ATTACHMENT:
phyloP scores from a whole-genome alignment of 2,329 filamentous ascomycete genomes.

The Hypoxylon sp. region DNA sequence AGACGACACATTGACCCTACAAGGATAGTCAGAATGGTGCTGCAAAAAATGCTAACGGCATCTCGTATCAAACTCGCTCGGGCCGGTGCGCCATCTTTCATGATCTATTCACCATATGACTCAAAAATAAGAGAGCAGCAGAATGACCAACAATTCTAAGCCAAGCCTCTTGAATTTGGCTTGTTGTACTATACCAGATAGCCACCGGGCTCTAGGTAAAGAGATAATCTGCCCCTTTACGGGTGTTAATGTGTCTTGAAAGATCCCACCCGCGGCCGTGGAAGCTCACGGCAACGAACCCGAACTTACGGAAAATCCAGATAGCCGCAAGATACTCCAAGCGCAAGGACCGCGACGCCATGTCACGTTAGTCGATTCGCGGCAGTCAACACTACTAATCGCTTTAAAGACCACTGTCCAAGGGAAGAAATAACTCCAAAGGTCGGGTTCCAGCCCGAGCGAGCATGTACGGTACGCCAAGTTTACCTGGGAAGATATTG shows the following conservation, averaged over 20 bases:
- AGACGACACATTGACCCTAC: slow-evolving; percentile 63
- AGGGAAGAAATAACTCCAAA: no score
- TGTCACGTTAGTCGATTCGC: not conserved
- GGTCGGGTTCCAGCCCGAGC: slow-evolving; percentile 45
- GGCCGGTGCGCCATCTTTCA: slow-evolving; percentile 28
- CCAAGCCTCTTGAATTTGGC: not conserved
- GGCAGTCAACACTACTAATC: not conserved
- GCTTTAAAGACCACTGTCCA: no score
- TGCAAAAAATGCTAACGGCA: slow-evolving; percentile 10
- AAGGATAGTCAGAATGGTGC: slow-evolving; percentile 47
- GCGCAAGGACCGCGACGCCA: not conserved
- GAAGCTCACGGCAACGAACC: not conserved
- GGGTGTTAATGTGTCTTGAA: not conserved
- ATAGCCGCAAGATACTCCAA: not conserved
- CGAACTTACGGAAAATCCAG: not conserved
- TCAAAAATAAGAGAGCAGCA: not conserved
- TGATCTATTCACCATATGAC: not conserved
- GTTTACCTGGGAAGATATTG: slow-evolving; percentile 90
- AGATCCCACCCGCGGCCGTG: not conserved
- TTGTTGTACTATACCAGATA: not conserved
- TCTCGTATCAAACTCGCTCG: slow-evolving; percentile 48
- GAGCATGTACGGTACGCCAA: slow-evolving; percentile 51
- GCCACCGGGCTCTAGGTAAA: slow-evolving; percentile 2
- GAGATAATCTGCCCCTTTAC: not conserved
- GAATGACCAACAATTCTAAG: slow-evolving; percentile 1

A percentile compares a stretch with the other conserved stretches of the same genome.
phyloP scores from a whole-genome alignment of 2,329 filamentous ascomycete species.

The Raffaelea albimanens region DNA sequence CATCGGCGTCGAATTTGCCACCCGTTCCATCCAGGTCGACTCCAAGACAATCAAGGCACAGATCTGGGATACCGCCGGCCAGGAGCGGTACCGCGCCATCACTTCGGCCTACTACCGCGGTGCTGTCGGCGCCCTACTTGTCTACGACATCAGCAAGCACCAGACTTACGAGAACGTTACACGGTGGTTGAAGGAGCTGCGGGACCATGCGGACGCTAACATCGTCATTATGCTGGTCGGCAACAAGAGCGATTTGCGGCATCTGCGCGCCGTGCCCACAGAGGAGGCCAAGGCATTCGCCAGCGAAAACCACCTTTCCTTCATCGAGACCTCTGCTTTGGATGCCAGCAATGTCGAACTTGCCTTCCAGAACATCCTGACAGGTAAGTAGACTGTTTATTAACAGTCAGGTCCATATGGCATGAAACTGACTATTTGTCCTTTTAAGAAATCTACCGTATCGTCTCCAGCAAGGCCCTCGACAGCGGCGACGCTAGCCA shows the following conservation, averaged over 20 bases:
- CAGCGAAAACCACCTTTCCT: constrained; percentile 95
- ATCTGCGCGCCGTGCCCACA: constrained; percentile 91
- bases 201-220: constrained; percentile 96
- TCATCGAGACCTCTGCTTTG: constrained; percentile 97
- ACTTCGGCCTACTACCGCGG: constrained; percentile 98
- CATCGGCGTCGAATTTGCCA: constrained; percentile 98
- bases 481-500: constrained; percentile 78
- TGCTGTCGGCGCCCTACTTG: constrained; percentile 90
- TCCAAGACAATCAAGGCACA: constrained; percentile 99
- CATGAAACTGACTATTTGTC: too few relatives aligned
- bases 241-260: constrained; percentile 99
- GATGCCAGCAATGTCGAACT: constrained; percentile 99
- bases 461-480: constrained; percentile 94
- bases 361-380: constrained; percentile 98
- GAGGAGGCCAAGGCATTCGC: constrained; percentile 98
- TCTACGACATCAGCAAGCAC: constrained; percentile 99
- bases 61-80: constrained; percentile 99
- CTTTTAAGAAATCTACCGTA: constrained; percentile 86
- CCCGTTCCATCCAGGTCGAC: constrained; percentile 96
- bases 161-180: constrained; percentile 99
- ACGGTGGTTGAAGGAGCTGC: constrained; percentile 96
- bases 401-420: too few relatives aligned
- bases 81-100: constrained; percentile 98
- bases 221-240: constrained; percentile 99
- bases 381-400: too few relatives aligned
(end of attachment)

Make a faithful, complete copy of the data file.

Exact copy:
phyloP scores from a whole-genome alignment of 2,329 filamentous ascomycete genomes.

The Hypoxylon sp. region DNA sequence AGACGACACATTGACCCTACAAGGATAGTCAGAATGGTGCTGCAAAAAATGCTAACGGCATCTCGTATCAAACTCGCTCGGGCCGGTGCGCCATCTTTCATGATCTATTCACCATATGACTCAAAAATAAGAGAGCAGCAGAATGACCAACAATTCTAAGCCAAGCCTCTTGAATTTGGCTTGTTGTACTATACCAGATAGCCACCGGGCTCTAGGTAAAGAGATAATCTGCCCCTTTACGGGTGTTAATGTGTCTTGAAAGATCCCACCCGCGGCCGTGGAAGCTCACGGCAACGAACCCGAACTTACGGAAAATCCAGATAGCCGCAAGATACTCCAAGCGCAAGGACCGCGACGCCATGTCACGTTAGTCGATTCGCGGCAGTCAACACTACTAATCGCTTTAAAGACCACTGTCCAAGGGAAGAAATAACTCCAAAGGTCGGGTTCCAGCCCGAGCGAGCATGTACGGTACGCCAAGTTTACCTGGGAAGATATTG shows the following conservation, averaged over 20 bases:
- AGACGACACATTGACCCTAC: slow-evolving; percentile 63
- AGGGAAGAAATAACTCCAAA: no score
- TGTCACGTTAGTCGATTCGC: not conserved
- GGTCGGGTTCCAGCCCGAGC: slow-evolving; percentile 45
- GGCCGGTGCGCCATCTTTCA: slow-evolving; percentile 28
- CCAAGCCTCTTGAATTTGGC: not conserved
- GGCAGTCAACACTACTAATC: not conserved
- GCTTTAAAGACCACTGTCCA: no score
- TGCAAAAAATGCTAACGGCA: slow-evolving; percentile 10
- AAGGATAGTCAGAATGGTGC: slow-evolving; percentile 47
- GCGCAAGGACCGCGACGCCA: not conserved
- GAAGCTCACGGCAACGAACC: not conserved
- GGGTGTTAATGTGTCTTGAA: not conserved
- ATAGCCGCAAGATACTCCAA: not conserved
- CGAACTTACGGAAAATCCAG: not conserved
- TCAAAAATAAGAGAGCAGCA: not conserved
- TGATCTATTCACCATATGAC: not conserved
- GTTTACCTGGGAAGATATTG: slow-evolving; percentile 90
- AGATCCCACCCGCGGCCGTG: not conserved
- TTGTTGTACTATACCAGATA: not conserved
- TCTCGTATCAAACTCGCTCG: slow-evolving; percentile 48
- GAGCATGTACGGTACGCCAA: slow-evolving; percentile 51
- GCCACCGGGCTCTAGGTAAA: slow-evolving; percentile 2
- GAGATAATCTGCCCCTTTAC: not conserved
- GAATGACCAACAATTCTAAG: slow-evolving; percentile 1

A percentile compares a stretch with the other conserved stretches of the same genome.
phyloP scores from a whole-genome alignment of 2,329 filamentous ascomycete species.

The Raffaelea albimanens region DNA sequence CATCGGCGTCGAATTTGCCACCCGTTCCATCCAGGTCGACTCCAAGACAATCAAGGCACAGATCTGGGATACCGCCGGCCAGGAGCGGTACCGCGCCATCACTTCGGCCTACTACCGCGGTGCTGTCGGCGCCCTACTTGTCTACGACATCAGCAAGCACCAGACTTACGAGAACGTTACACGGTGGTTGAAGGAGCTGCGGGACCATGCGGACGCTAACATCGTCATTATGCTGGTCGGCAACAAGAGCGATTTGCGGCATCTGCGCGCCGTGCCCACAGAGGAGGCCAAGGCATTCGCCAGCGAAAACCACCTTTCCTTCATCGAGACCTCTGCTTTGGATGCCAGCAATGTCGAACTTGCCTTCCAGAACATCCTGACAGGTAAGTAGACTGTTTATTAACAGTCAGGTCCATATGGCATGAAACTGACTATTTGTCCTTTTAAGAAATCTACCGTATCGTCTCCAGCAAGGCCCTCGACAGCGGCGACGCTAGCCA shows the following conservation, averaged over 20 bases:
- CAGCGAAAACCACCTTTCCT: constrained; percentile 95
- ATCTGCGCGCCGTGCCCACA: constrained; percentile 91
- bases 201-220: constrained; percentile 96
- TCATCGAGACCTCTGCTTTG: constrained; percentile 97
- ACTTCGGCCTACTACCGCGG: constrained; percentile 98
- CATCGGCGTCGAATTTGCCA: constrained; percentile 98
- bases 481-500: constrained; percentile 78
- TGCTGTCGGCGCCCTACTTG: constrained; percentile 90
- TCCAAGACAATCAAGGCACA: constrained; percentile 99
- CATGAAACTGACTATTTGTC: too few relatives aligned
- bases 241-260: constrained; percentile 99
- GATGCCAGCAATGTCGAACT: constrained; percentile 99
- bases 461-480: constrained; percentile 94
- bases 361-380: constrained; percentile 98
- GAGGAGGCCAAGGCATTCGC: constrained; percentile 98
- TCTACGACATCAGCAAGCAC: constrained; percentile 99
- bases 61-80: constrained; percentile 99
- CTTTTAAGAAATCTACCGTA: constrained; percentile 86
- CCCGTTCCATCCAGGTCGAC: constrained; percentile 96
- bases 161-180: constrained; percentile 99
- ACGGTGGTTGAAGGAGCTGC: constrained; percentile 96
- bases 401-420: too few relatives aligned
- bases 81-100: constrained; percentile 98
- bases 221-240: constrained; percentile 99
- bases 381-400: too few relatives aligned